The Marina has a new contender for the art of Asian fusion, and it's name is Umami. The former Yoshida-Ya, famous for it's various meat skewers and vast seating is no more. Instead, the building has been gutted, redone, and become an edgy, dark fusion of ultra lounge and restaurant.
First, it's impossible to discuss this pace without commenting on décor. It's phenomenal: every detail has been paid attention to. Yes, it's very much on the dark side, but the rice paper wall paper, the rich cherry wood floors and tables and the subtle sandal wood accents are great. The place is more bar than restaurant, at least on the ground floor, and they favor high tables with some of the best stools ever made: woven leather seats, plentifully padded, and mounted on wrought iron stems with fantastic footpegs. Lots of small candles made the dark room alight with small intimate pools.
One other note, and a strange one for a dining review: the bathrooms. They have to be seen to be believed. Like the rest of Umami, they are dark beyond belief. Adding to the mystery is the piped in sounds of what seems to be a "how to learn Japanese" tape: voices, speaking a word or phrase in English, followed by another voice repeating it in Japanese. In a dark, small room, it's eerie. The sink, however, is worth the trip: looking like a long water-work piece of slate, it's just perfect to see.
Ok, enough of the odd stuff. The food is, as our server emphasized, not fusion. Instead, like Betelnut, it tries to offer key dishes from all Asian cultures. Sushi, Korean barbecue, Dim Sum, and Pho were all on the menu, as were other salads and appetizers. This is definitely an Asian tapas approach, and meant to have small dishes. We tried the Imperial Rolls, along with the chicken skewers and some sort of meatballs. The food was under whelming: most of the cooked pieces were either overcooked, too hot, or too spicy. The meatballs were the strangest ones: they tasted like no beef we had ever had, and the waiter later informed us it was a mix of pork and beef. Still, that flavor, not entirely pleasant, was not what we expected.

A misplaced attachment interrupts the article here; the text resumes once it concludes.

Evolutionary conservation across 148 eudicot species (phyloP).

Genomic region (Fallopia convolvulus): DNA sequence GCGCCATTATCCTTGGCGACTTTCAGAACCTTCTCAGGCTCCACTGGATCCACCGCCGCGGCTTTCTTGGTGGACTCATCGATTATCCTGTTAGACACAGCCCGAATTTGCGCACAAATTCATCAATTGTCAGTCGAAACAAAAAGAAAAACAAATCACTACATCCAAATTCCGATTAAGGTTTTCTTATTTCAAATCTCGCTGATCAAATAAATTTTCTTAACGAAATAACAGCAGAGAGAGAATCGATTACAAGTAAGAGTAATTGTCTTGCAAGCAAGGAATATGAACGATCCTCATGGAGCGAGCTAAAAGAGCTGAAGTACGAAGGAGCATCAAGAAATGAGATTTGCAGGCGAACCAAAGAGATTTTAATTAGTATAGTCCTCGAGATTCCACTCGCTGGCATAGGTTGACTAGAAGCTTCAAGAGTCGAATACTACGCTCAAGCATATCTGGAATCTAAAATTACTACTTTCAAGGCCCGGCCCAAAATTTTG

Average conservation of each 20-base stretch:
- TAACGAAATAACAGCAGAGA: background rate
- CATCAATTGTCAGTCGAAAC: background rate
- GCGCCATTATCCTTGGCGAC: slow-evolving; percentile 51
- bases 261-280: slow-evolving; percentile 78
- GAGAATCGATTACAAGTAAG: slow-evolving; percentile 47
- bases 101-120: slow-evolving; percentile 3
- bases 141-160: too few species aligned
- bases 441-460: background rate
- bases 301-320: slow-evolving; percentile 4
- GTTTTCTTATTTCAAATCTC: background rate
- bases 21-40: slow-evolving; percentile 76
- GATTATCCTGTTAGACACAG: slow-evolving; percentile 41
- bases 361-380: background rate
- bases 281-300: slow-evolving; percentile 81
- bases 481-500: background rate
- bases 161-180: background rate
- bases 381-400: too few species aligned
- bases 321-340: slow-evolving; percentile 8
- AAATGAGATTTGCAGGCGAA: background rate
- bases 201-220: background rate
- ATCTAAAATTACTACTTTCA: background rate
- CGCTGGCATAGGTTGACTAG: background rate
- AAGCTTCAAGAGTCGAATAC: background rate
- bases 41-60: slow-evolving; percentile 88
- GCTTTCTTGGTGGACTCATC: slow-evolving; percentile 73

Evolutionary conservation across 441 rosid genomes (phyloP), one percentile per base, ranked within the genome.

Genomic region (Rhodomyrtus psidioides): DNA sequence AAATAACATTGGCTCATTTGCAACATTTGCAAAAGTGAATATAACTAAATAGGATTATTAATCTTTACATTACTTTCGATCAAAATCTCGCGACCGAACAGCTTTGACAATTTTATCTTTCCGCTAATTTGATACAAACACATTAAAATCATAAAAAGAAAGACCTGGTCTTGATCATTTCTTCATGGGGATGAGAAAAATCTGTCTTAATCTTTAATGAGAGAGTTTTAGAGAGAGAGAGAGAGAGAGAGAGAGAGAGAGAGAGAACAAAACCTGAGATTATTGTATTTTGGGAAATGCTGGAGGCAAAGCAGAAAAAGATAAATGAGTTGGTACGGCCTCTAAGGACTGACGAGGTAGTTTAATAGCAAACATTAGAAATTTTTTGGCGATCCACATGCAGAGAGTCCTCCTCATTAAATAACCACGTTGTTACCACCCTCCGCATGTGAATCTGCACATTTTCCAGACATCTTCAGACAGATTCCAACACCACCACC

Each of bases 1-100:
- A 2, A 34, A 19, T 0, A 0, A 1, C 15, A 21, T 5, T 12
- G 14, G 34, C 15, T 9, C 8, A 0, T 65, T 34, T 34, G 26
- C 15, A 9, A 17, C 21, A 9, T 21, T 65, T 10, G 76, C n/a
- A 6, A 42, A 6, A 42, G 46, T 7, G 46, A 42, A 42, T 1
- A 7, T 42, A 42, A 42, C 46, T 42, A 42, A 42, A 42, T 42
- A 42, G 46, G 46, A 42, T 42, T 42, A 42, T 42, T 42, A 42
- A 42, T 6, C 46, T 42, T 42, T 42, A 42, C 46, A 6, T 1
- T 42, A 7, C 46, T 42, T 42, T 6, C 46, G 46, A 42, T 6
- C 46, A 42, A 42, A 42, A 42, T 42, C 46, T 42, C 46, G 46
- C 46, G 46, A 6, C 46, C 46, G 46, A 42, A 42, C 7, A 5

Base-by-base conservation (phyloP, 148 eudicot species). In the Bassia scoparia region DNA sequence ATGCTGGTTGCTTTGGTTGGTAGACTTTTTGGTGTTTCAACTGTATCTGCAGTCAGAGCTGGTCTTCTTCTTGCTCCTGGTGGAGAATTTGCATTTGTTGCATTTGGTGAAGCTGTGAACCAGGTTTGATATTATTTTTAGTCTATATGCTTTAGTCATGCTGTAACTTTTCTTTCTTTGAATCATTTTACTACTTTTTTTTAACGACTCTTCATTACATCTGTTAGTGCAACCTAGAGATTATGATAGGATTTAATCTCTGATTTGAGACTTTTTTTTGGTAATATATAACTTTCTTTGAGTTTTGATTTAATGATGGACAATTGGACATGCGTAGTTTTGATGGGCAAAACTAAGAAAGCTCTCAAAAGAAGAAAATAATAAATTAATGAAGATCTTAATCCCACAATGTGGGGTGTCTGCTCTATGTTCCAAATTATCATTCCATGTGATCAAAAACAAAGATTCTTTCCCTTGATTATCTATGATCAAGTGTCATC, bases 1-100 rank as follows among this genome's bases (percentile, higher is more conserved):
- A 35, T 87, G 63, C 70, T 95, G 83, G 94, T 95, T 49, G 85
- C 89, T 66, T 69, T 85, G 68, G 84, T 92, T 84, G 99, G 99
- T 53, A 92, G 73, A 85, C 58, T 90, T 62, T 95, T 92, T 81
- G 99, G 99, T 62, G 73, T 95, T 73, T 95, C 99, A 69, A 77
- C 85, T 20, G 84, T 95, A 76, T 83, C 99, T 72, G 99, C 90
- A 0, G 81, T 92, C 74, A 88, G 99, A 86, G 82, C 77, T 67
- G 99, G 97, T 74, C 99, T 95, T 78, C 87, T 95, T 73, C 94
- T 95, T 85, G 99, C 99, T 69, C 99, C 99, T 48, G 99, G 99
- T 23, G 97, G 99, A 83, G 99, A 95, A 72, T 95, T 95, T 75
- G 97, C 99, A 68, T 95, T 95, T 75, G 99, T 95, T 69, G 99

A few other notes:
- The tea was great, and they kept it coming. Genmai for me!
- The heat was out. Blew just after they opened, last week. It'll be at least a week until it's fixed, and it's COLD in there. Combined with the dark, and dining in your jacket/coat, it's not a good combo.
- The downstairs is MUCH more bar than restaurant: it's loud, crowded, and not my scene. Younger people might like it, though the lack of light would make it a challenge for singles scoping.
- The Sushi "bar" is three stools to the right as you walk in. It used to to be the coatroom in the old Yoshida-Ya. My advice is for them to chuck the bar, and put in some more seats, lounge style, for the clientèle they are aiming for.
Umami is no Yoshida-Ya, nor is it trying to be. They just opened, so maybe they'll work the kinks out, but it's definitely better as a bar right now. The money they poured into the place is clearly substantial; I hope on the trendy center of Union and Webster they get the clientèle to pay it off. For now, worth seeing, but not staying.
Food: 3 Stars
Service: 3 Stars
Ambience: 4 Stars
Overall: 3 Stars.